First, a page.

For a more complete understanding of the present invention and for further advantages thereof, the following Detailed Description of the Preferred Embodiments makes reference to the accompanying Drawings, in which:
FIG. 1 is a simplified schematic diagram of a thin film optical waveguide switch;
FIG. 2 is a schematic diagram of an optical crosspoint switch module of the present invention having a diffraction hologram written in a planar waveguide comprising a nonlinear optical medium, and
FIG. 3 is edge view of an embodiment of the optical switch module of the present invention having a diffraction hologram written in a substrate comprising a nonlinear optical medium.
FIG. 1 is a simplified schematic diagram illustrating the concept of a nonlinear optical switch 10 comprising a planar, thin film, nonlinear waveguide 12 that interconnects a plurality of input optical fibers 14 with a plurality of output optical fibers 16. Light beams (illustrated by arrows) from input fibers 14 are collimated in waveguide 12 and diffracted to the output fibers 16 by grating holograms 18 written in the nonlinear medium of waveguide 12. As is known in the art, holograms may be written in a nonlinear optical medium by the interaction of pairs of visible writing beams (not shown) directed into the nonlinear medium from above. In the present invention, grating holograms 18 are written into selected areas of waveguide 12 as illustrated to effect a particular interconnection scheme between the input and output optical fibers. The diffraction angle of the light beams is not limited to an orthogonal pattern as shown, but is determined by the characteristics of the nonlinear medium and the line spacing of the grating holograms 18. With proper selection of the nonlinear medium of waveguide 12, the optical fiber input light, at the preferred wavelengths of 1.3 or 1.5 μm, is diffracted by the holograms but does not otherwise effect the gratings written in the nonlinear medium by visible light. Volume holograms written in BaTiO3 photorefractive crystals, for example, have demonstrated net diffraction efficiencies of up to 40% when written with visible light beams at a wavelength of 514.5 nm and read out at a wavelength of 633 nm. However, the low scattering and absorption losses in most photorefractive crystals at 1.3 or 1.5 μm should yield net diffraction efficiencies near unit.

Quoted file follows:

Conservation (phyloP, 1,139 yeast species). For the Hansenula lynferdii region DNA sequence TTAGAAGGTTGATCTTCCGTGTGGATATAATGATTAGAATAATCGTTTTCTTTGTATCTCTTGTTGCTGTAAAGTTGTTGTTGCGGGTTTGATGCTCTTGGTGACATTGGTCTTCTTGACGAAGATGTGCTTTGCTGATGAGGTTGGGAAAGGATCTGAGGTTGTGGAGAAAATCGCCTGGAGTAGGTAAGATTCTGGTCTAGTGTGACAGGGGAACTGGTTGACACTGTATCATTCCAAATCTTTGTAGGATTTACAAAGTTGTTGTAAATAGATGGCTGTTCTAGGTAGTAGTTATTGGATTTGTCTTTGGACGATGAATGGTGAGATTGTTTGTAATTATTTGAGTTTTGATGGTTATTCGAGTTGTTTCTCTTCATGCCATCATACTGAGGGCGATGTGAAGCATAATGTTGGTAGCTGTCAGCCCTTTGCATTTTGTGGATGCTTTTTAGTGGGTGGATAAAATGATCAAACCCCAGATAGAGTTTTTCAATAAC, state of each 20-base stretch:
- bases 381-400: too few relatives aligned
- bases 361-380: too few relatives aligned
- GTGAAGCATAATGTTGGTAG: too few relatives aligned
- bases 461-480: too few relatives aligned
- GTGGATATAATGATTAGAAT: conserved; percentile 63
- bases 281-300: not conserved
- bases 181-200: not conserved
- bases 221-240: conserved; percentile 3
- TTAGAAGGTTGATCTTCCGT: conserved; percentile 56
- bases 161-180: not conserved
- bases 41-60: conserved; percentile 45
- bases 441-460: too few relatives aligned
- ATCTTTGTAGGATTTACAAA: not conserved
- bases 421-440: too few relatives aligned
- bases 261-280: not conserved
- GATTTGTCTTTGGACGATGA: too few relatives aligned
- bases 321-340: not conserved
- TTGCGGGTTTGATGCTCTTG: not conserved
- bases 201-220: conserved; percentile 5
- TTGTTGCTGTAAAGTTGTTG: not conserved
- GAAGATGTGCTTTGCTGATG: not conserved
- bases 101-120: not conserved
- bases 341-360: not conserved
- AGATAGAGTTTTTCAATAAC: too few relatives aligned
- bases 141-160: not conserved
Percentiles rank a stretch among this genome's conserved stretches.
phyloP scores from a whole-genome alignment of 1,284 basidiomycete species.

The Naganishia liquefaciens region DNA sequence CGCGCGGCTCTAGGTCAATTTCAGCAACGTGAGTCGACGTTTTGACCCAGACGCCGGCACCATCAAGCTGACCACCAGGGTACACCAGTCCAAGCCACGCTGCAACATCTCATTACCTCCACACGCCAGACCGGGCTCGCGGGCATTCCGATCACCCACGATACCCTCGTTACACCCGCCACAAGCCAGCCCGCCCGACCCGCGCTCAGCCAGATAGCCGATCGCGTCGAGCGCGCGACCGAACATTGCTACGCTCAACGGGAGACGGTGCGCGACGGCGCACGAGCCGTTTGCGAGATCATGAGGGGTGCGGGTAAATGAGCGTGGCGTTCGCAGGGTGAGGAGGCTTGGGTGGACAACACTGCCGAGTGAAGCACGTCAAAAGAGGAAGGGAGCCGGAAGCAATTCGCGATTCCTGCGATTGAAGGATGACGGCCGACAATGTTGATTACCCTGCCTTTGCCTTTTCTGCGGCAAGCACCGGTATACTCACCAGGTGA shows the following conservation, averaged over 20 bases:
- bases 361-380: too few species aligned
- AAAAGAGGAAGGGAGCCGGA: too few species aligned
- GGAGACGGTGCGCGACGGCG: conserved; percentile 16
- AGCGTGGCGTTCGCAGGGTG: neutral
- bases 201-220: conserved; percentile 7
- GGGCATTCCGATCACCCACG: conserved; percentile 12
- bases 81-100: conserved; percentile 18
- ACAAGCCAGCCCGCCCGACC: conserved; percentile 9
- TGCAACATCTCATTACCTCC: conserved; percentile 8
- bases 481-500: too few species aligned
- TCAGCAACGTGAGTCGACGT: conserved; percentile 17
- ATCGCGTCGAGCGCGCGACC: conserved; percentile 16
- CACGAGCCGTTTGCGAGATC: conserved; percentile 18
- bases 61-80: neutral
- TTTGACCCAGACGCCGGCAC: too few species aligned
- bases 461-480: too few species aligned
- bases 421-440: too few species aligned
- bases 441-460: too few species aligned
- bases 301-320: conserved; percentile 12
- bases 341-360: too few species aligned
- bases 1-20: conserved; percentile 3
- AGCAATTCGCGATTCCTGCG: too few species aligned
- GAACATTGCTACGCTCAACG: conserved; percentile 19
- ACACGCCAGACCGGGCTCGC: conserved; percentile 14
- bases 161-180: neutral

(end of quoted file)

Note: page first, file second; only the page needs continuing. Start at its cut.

An optical crosspoint switch module 20 of the present invention is illustrated schematically in FIG. 2 as an exploded view. As described above, the plurality of input optical fibers 14 are positioned to input a corresponding plurality of light beams 15 into a planar waveguide 22. Waveguide 22 generally comprises a thin film of nonlinear optical material disposed atop a substrate, not shown in FIG. 2. The nonlinear optical material used in the present invention may comprise photorefractive crystals, such as BaTiO3, LiNbO3, and SBN, for example, or various organic nonlinear optical materials. To function in the present invention, the nonlinear optical material must be the type in which persistent but erasable grating holograms can be written. In operation, light beams 15 are diffracted by grating holograms 24 written in the nonlinear medium of waveguide 22 and are received by the plurality of output optical fibers 16.
Switch module 20 utilizes a patterned film 26 positioned above waveguide 22 to write grating holograms 24 in waveguide 22. As illustrated in FIG. 2, film 26 may have a plurality of patterned sections 27, each section 27 having a grating pattern designed for a corresponding section of waveguide 22. The grating patterns of sections 27 may comprise straight gratings as illustrated by the grating holograms 18 in FIG. 1. However, the grating pattern of each section of the film may be designed specifically for each corresponding section of waveguide 22 and oriented for wavelength multiplexing, such as handling 1.3 and 1.5 μm wavelengths simultaneously, or special effects, such as diffracting and focusing light beams 15 into output fibers 16, as illustrated in FIG. 2. Focusing the individual light beams 15 has the effect of reducing channel-to-channel crosstalk in waveguide 22.
A spatial light modulator (SLM) 28 is positioned above patterned film 26 to facilitate the writing of grating holograms 24 in the selected sections of waveguide 22. SLM 28 may comprise a liquid crystal display (LCD) panel, for example. The function of SLM 28 is to render selected sections, such as section 29, transparent to light and the remaining sections opaque. SLM 28 includes associated electrical circuitry (not shown) as is well known in the art for switching selected sections of SLM 28 between the transparent and opaque modes.
Switch module 20 is operated by first establishing transparent sections in SLM 28 corresponding to sections of waveguide 22 where grating holograms 24 are necessary to effect the desired interconnection of optical inputs to outputs. A source of coherent or incoherent light, represented by arrows 30, is directed from above module 20 to write the grating holograms in waveguide 22. Light 30 passes through transparent sections of SLM 28, such as section 29, through corresponding sections of patterned film 26, such as section 27, and into waveguide 22 to write the grating patterns of film 26 in the desired sections of waveguide 22, such as the grating hologram in section 25. After grating holograms 24 are written in waveguide 22 to establish a particular interconnection scheme between optical inputs and outputs, writing light 30 is turned off. With writing light 30 off, grating holograms 24 require no further energy to maintain the interconnection scheme because the holograms decay very slowly as dictated by the thermal relaxation characteristics of the nonlinear medium.